(WASHINGTONPOST) — An Uber executive’s suggestion that the company should investigate the private lives of journalists has sparked a backlash against the popular car service, offering a potent reminder that tech companies are amassing detailed — and potentially embarrassing — records of users’ communications, Internet traffic and even physical movements.
The controversy stemmed from remarks by Uber Senior Vice President Emil Michael on Friday night as he spoke of his desire to spend $1 million to dig up information on “your personal lives, your families,” referring to journalists who write critically about the company, according to a report published Monday night by Buzzfeed. The same story said a different Uber executive once had examined the private travel records of a Buzzfeed reporter during an e-mail exchange about an article without seeking permission to access the data.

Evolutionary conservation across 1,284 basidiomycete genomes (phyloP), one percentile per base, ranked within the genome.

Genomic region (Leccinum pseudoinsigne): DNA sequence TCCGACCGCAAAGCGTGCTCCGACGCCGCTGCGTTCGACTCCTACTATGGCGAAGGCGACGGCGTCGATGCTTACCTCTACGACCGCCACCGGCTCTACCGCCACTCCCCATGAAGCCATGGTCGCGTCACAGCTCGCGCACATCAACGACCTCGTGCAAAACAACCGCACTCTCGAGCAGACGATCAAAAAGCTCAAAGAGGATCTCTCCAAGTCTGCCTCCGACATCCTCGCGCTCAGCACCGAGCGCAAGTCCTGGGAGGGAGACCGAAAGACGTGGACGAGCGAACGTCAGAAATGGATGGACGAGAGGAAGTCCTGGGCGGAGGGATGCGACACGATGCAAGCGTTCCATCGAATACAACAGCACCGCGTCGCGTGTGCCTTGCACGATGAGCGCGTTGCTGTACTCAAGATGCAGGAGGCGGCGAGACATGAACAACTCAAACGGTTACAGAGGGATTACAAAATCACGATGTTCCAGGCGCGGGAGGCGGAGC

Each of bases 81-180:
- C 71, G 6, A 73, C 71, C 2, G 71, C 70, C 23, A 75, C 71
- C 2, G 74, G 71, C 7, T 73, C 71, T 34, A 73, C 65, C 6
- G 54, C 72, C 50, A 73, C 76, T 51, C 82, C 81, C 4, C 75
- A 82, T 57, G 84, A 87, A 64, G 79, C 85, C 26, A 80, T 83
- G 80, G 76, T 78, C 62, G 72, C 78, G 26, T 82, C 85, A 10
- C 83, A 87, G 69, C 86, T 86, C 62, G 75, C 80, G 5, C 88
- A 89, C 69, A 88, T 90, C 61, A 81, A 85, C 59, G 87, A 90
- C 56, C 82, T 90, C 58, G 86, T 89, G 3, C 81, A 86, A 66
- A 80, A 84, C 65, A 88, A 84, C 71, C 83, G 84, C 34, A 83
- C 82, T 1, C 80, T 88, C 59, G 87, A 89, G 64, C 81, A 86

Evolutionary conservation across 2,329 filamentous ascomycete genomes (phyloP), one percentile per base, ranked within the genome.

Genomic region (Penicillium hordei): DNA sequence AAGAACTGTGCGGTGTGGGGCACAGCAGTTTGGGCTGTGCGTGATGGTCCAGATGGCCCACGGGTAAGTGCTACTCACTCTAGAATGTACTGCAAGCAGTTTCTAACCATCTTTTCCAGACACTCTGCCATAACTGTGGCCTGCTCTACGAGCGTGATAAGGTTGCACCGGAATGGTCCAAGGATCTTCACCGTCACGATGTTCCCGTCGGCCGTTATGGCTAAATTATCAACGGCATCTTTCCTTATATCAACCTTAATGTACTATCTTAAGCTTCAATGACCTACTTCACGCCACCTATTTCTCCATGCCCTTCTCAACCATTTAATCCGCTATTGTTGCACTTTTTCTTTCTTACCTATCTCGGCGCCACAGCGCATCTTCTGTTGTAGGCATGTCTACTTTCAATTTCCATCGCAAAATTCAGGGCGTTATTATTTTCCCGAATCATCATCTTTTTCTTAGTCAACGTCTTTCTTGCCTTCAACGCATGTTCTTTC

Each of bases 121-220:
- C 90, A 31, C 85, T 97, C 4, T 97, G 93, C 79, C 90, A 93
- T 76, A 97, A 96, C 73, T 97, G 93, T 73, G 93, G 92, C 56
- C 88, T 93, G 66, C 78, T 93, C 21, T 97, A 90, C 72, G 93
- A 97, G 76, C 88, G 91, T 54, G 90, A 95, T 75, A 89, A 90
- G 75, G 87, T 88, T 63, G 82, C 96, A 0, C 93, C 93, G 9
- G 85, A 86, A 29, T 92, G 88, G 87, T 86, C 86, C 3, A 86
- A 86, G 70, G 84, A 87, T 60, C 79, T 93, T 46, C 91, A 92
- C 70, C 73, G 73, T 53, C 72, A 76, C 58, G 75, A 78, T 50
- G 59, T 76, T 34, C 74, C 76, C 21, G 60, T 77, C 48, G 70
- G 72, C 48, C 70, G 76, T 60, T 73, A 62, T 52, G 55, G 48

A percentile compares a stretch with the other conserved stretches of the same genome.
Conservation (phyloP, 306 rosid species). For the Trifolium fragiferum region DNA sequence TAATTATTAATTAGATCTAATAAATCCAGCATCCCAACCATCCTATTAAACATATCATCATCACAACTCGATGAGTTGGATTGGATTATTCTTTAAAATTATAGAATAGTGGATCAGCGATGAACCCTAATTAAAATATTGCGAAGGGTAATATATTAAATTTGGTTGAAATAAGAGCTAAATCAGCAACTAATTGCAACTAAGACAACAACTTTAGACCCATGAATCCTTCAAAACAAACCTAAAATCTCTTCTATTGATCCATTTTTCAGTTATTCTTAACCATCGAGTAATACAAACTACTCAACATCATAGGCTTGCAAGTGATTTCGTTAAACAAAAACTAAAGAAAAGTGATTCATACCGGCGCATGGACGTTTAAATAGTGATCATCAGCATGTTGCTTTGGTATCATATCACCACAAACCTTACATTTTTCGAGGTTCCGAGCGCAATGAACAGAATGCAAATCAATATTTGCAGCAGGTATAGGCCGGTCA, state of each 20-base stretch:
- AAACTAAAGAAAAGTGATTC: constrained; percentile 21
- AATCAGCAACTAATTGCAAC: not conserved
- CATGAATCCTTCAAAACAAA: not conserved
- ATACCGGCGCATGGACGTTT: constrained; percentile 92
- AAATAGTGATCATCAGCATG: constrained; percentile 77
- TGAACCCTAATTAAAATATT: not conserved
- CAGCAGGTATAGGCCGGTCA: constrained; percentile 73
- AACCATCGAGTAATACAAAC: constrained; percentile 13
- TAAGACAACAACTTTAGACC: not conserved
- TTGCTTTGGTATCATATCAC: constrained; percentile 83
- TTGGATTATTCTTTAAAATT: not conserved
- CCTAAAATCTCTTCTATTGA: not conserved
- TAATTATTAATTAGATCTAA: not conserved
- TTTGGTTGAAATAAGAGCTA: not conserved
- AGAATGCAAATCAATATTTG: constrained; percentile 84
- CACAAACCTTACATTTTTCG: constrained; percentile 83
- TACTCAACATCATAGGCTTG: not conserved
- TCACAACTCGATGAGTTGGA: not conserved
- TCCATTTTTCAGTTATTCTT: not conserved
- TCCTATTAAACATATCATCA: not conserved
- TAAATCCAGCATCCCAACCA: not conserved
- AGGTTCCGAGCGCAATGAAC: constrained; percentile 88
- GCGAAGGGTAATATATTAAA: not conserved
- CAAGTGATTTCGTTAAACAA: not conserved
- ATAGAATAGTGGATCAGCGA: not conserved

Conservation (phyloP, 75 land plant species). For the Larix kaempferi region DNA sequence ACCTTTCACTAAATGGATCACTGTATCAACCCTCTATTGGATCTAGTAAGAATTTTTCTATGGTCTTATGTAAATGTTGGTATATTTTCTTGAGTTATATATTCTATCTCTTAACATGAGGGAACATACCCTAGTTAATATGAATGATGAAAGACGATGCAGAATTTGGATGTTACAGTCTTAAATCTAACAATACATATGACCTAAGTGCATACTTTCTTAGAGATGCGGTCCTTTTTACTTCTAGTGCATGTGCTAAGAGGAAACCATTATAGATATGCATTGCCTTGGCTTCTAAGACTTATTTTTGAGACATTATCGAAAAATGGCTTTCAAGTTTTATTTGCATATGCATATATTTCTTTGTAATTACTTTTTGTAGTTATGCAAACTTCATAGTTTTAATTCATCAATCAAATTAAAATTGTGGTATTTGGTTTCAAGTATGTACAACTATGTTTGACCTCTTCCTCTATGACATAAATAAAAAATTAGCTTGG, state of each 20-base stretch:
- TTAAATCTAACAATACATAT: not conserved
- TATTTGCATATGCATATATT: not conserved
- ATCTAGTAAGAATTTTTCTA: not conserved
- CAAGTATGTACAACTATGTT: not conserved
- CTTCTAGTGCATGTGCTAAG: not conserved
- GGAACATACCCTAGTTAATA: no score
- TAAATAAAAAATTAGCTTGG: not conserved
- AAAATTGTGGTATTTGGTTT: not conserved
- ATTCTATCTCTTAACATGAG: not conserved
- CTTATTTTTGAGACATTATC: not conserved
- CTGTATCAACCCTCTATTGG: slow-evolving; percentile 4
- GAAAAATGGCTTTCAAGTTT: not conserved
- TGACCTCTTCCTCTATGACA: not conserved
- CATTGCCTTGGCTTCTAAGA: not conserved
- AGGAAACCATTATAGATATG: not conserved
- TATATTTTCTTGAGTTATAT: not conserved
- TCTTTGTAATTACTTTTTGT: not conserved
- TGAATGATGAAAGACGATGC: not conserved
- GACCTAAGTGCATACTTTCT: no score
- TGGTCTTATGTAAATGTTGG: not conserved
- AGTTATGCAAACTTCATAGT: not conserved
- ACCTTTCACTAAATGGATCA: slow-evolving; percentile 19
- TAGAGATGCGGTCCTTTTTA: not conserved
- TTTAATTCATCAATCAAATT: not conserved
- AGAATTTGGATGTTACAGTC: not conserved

That combination of vindictiveness and willingness to tap into user information provoked outrage Tuesday on social-media sites, spawning the hashtag “#ubergate” on Twitter. Critics recounted a series of Uber privacy missteps, including a 2012 blog post in which a company official analyzed anonymous ridership data in Washington and several other cities in an attempt to determine the frequency of overnight sexual liaisons by customers — which Uber dubbed “Rides of Glory.”
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